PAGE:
Change of plan regarding dyeing with woad!

I have been doing a project linked to my spinners and dyers guild which has involved dyeing with weld – so I thought I would share that with you for this blog.

I grow weld each year and either use it fresh from mid summer through to early autumn, then I dry it and use it throughout the year. Weld is a Mediterranean herb which was used by the Romans to dye the robes of the Vestal Virgins.

Weld in flower last July (2011)

As Weld flowers between June and August I used weld which I dried last autumn. Fresh weld gives a slightlty stronger yellow than the dried, however dried weld is still a lovely lightfast colour.

I first soaked the dried weld overnight in a bag made from garden fleece and then simmered it for an hour on a low heat. After which time, I turned off the heat and left to cool overnight.

Dried welding - first soaking overnight - then simmering for an hour.

Dried welding – first soaking overnight – then simmering for an hour.

 

 

 

 

 

 

 

 

 

I then removed the bag of weld and saved it to use again later to give me a paler yellow.

In the meantime I soaked 600g of alum mordanted fibre for several hours in plain water and when the dyebath was ready I put them in the pan and slowly simmered for an hour.

I then turned off the heat and left the fibres to saok overnight.

The next day I rinsed the fibres very carefully in tepid water until the water ran clear and left them to dry outside in the shade.

Weld dyed fleece drying in the shade

Weld dyed fleece drying in the shade

 

 

 

 

 

 

 

 

When dry I divided the fibres into six groups of 100g each as I want to demonstrate the effect that diferent modifiers has on the colour of the fibre.

The range of colours that can be achieved using natural dyes may be expanded by changing the alkalinity or acidity of the dyebath.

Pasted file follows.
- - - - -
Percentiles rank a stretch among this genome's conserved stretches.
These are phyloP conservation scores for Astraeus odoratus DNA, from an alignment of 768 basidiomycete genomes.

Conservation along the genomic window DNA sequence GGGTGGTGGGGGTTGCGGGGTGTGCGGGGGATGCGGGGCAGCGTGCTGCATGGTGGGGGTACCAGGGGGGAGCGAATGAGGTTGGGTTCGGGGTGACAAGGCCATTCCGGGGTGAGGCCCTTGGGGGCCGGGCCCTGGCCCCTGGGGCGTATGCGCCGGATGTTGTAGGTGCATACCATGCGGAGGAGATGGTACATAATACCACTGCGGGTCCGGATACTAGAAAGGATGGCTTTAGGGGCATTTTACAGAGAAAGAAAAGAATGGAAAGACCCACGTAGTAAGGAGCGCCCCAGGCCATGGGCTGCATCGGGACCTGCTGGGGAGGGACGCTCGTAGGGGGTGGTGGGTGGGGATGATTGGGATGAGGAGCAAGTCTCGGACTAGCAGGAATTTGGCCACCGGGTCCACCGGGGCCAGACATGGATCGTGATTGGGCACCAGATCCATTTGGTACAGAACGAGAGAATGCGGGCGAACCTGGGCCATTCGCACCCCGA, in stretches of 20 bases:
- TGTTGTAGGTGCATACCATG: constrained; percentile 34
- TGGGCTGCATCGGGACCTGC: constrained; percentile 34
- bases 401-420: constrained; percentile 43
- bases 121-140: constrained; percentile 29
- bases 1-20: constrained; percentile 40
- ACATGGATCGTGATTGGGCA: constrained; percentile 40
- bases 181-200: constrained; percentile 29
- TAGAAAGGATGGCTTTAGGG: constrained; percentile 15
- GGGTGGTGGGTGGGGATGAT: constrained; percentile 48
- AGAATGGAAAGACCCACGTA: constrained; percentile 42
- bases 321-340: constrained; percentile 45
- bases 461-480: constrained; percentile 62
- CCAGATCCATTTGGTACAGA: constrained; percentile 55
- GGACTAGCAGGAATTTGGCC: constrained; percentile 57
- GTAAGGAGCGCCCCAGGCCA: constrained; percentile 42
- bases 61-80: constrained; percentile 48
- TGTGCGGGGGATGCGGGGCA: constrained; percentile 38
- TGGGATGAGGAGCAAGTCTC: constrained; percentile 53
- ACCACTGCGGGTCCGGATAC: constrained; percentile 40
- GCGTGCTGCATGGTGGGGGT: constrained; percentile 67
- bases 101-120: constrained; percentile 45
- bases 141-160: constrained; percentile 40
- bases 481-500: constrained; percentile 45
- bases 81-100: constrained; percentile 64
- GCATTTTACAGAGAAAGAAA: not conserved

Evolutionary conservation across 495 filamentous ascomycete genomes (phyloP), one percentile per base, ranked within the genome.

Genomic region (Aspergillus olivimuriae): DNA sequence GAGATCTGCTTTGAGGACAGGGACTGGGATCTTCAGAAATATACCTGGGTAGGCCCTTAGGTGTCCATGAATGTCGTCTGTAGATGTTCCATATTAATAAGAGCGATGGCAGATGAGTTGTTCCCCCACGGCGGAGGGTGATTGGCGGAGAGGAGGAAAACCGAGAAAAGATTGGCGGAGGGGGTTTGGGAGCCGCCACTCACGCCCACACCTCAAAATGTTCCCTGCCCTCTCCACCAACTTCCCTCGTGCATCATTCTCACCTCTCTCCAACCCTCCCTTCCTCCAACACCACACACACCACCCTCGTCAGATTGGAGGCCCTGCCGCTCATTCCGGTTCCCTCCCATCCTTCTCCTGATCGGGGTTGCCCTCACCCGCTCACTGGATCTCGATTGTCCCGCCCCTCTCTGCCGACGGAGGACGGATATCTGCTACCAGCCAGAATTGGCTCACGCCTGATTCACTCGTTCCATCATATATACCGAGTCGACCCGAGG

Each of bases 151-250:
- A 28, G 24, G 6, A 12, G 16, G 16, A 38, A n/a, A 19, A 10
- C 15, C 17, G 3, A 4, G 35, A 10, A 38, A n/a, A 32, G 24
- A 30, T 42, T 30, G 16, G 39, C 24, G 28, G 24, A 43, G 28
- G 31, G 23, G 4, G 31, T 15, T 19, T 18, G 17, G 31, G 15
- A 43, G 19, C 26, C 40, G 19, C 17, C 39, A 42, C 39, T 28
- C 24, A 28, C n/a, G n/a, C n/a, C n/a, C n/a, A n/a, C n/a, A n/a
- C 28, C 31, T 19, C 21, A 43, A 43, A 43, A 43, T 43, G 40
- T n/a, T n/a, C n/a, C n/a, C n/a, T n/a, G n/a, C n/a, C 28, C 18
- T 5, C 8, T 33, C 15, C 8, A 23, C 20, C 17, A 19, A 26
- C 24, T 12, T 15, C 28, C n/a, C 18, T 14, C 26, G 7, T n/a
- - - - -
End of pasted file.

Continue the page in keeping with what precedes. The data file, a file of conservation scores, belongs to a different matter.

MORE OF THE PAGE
See the gallery below for samples.

As a point of interest below is an image of some alpacas fibre dyed with fresh weld last September (2011) Compare the depth of colour with that of the dried weld in Sample 1.

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Alpaca fibre dyed using fresh weld last September.

 

 

 

 

 

 

 

Notice in sample 2 – adding ammonia as a modifier increased the depth of colour with the dried weld.

To make iron water, put rusty nails in a glass jar with a lid. Fill the jar with 1 part water and 1 part white vinegar. Leave for 3 – 4 weeks and the water will turn brown – ideal for natural dyeing when a iron modifier is required.

To make copper water, put pieces of copper pipe in a glass jar with a lid. Fill the jar with 1 part water and 1 part white vinegar. Leave for 3 – 4 weeks and the water will turn blue – ideal for natural dyeing when a copper modifier is required.

Interested in natural dyeing? Would you like to learn more? Check out my natural dye workshops on my website. www.dyeing-crafts.co.uk

In addition to dyeing with weld this last week I have sown more woad and weld seeds. My madder seeds have all come through now (most of them anyway!).

It isn’t too late for you to sow your dye seeds for this year. Experience the satisfaction of growing and using your own home grown dyes.

Woad for beautiful blue

Weld for yummy yellow

Madder for marvelous red

Dye seeds are available on my website.

In the meantime – I shall carry on dyeing naturally!

Jean

 

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